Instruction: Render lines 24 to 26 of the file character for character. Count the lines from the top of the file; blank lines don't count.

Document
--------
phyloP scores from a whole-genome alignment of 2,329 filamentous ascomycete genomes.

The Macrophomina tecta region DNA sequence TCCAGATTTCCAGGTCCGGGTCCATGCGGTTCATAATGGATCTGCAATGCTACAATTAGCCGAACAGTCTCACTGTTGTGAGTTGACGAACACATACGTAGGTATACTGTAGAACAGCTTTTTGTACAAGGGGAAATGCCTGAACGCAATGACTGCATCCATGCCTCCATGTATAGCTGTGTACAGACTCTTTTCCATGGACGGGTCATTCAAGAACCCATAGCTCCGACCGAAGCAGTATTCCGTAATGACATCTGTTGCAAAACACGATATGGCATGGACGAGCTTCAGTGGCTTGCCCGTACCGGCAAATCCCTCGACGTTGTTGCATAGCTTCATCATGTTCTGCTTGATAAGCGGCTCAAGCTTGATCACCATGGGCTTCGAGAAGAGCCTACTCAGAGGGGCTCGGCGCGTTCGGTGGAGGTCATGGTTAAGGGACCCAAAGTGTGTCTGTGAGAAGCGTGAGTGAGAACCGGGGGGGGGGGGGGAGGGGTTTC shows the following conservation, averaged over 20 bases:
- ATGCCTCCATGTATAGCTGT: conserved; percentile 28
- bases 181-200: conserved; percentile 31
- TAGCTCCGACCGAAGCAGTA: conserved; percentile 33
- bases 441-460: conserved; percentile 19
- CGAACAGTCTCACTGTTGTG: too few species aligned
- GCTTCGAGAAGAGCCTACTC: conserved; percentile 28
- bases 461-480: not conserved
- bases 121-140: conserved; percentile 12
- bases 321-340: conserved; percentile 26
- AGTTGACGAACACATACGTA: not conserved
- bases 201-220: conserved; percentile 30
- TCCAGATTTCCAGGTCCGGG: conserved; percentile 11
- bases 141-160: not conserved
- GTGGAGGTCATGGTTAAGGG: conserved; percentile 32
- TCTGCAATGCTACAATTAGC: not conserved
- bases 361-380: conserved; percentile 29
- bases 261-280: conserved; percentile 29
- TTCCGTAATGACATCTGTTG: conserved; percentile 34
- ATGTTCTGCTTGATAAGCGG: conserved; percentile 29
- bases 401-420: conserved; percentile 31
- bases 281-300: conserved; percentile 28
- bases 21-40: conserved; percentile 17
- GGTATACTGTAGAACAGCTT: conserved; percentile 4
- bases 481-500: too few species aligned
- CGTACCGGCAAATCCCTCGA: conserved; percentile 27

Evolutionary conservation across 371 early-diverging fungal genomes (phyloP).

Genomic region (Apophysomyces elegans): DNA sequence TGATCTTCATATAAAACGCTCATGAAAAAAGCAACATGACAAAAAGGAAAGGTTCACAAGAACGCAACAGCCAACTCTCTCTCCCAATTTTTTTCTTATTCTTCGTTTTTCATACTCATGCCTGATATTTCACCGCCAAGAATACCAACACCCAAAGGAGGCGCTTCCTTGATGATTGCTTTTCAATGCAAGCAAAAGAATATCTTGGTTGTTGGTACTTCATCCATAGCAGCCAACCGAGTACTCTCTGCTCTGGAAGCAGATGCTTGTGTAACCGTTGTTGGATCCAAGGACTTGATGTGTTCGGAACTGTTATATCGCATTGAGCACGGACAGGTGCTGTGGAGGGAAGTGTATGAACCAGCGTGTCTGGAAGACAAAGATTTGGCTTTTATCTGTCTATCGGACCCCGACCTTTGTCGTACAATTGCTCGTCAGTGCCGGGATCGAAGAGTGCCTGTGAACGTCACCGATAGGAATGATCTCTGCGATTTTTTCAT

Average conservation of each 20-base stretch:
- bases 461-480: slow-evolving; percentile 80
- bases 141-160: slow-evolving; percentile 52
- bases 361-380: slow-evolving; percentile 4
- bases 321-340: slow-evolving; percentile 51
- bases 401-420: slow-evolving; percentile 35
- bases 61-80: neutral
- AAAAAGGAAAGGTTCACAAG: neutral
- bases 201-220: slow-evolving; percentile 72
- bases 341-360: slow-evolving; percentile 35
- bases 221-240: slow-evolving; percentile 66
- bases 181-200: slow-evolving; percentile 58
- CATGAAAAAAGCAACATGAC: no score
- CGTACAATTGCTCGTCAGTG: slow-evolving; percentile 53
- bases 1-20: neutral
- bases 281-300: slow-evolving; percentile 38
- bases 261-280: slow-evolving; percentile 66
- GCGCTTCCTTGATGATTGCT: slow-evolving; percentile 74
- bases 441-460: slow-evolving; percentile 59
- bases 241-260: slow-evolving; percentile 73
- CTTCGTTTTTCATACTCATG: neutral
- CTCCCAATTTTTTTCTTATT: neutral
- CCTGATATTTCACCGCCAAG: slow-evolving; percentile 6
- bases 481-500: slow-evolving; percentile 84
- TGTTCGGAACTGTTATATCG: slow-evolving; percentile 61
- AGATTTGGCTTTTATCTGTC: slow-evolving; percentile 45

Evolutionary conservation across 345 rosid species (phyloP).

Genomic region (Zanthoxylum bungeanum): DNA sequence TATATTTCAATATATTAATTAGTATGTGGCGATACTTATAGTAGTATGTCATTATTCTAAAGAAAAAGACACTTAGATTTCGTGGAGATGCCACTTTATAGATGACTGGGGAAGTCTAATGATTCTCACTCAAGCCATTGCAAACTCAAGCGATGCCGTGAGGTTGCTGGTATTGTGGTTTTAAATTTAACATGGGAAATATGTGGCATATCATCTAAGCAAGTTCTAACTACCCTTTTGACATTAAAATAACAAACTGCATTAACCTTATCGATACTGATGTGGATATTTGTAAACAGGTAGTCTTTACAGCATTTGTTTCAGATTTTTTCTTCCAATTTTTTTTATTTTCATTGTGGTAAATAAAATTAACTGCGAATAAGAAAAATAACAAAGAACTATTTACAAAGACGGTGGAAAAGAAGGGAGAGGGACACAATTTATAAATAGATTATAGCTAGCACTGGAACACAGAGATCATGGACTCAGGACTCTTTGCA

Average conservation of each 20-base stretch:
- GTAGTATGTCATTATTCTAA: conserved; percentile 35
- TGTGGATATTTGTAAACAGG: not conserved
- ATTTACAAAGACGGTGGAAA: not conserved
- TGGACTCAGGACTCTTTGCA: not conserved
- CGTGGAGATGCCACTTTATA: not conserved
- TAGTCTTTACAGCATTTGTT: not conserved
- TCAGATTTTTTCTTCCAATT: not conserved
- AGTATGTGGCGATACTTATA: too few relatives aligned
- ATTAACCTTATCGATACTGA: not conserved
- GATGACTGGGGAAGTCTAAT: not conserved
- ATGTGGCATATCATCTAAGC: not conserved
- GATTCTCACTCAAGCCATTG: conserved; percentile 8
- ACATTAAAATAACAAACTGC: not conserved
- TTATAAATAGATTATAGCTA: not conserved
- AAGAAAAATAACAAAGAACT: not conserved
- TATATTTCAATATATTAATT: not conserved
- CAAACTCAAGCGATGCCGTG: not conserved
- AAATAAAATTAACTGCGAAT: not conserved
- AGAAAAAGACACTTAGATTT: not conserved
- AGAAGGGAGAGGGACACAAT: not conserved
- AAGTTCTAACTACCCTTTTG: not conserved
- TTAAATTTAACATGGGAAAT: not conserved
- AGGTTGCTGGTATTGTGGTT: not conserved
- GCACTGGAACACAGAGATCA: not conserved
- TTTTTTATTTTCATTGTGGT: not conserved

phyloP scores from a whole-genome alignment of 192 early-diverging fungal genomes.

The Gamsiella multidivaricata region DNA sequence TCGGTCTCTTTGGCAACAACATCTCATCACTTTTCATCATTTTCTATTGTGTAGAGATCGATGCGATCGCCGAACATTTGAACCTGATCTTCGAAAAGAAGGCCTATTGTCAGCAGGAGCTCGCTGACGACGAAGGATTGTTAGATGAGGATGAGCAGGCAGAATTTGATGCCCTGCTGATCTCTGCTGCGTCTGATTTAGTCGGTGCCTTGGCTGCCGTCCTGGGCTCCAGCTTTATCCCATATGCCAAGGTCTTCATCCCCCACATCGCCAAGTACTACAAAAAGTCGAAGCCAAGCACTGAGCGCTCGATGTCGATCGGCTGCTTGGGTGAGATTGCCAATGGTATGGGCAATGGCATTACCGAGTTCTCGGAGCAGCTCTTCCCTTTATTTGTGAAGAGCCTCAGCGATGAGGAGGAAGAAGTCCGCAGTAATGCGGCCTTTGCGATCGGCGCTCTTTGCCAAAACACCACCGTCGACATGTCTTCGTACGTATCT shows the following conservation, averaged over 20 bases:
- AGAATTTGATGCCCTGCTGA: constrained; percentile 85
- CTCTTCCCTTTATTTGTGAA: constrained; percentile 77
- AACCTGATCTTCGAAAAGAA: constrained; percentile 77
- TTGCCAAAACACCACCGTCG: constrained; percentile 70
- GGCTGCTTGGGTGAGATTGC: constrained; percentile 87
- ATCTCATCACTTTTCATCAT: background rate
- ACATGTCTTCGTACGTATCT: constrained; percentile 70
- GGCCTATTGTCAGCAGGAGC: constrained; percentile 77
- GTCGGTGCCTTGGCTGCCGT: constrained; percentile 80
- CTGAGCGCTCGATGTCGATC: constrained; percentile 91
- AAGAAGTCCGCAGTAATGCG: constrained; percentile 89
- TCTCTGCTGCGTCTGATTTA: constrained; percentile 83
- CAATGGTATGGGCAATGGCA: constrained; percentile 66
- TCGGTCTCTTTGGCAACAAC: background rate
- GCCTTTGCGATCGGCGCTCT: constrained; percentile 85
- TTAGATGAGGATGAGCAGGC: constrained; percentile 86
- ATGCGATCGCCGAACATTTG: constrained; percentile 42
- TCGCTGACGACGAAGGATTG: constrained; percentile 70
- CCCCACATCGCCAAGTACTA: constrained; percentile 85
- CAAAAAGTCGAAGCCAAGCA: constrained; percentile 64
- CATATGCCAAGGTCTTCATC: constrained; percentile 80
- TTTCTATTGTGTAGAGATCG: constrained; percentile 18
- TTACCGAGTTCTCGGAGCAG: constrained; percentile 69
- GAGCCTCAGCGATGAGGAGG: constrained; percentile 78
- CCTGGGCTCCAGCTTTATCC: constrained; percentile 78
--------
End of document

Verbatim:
- bases 21-40: conserved; percentile 17
- GGTATACTGTAGAACAGCTT: conserved; percentile 4
- bases 481-500: too few species aligned